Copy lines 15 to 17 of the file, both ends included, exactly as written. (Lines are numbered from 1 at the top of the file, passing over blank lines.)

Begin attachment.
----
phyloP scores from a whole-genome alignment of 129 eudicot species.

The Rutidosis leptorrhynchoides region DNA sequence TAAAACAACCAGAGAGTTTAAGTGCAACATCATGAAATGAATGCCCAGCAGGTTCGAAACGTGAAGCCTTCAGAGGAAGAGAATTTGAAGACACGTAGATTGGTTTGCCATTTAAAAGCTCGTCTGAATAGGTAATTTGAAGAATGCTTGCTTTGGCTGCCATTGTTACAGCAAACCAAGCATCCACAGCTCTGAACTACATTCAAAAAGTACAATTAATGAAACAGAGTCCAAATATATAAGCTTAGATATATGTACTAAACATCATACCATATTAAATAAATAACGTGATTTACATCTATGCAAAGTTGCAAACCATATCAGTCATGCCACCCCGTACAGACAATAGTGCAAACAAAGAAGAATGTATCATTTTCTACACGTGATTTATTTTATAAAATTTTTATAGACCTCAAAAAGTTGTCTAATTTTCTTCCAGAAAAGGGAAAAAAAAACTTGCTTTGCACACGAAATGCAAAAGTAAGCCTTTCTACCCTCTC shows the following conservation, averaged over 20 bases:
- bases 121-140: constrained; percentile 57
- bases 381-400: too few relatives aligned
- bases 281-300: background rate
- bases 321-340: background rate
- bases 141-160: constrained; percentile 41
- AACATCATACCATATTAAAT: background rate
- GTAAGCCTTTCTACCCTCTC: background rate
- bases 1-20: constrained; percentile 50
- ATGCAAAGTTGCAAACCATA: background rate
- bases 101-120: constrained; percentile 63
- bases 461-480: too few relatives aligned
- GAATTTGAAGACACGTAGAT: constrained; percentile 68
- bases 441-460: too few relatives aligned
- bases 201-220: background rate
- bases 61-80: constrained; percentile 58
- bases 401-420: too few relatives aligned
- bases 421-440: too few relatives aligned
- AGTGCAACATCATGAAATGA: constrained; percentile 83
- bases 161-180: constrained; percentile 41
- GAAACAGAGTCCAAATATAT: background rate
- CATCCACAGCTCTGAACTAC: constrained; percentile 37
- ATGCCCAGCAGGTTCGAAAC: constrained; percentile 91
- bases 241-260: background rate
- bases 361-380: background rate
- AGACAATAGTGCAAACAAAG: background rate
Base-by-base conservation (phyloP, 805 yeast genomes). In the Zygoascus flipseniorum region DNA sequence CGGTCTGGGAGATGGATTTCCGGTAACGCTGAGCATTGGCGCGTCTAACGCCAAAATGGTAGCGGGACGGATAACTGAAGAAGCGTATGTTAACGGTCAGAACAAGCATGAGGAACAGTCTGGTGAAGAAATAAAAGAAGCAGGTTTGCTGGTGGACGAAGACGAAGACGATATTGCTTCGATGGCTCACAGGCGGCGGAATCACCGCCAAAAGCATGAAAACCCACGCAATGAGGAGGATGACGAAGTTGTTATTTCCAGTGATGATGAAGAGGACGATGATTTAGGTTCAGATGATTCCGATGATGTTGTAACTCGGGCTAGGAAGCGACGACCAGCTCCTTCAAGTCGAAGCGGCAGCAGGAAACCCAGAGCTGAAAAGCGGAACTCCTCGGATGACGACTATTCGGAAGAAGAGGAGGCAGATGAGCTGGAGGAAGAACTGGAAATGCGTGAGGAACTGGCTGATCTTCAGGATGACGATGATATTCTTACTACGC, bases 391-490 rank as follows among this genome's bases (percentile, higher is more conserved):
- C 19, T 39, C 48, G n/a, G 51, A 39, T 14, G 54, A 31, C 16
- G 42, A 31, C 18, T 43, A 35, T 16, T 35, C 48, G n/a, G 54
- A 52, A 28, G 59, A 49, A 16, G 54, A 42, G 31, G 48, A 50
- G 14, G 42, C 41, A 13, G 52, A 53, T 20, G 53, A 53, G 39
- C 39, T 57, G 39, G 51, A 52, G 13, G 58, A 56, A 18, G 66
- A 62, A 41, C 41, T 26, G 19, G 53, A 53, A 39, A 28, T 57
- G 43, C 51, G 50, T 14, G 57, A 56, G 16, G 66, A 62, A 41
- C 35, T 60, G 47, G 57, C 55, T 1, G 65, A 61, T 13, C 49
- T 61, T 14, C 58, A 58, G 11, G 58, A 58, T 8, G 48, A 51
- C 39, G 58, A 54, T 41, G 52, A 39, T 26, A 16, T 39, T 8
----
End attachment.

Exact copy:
- bases 441-460: too few relatives aligned
- bases 201-220: background rate
- bases 61-80: constrained; percentile 58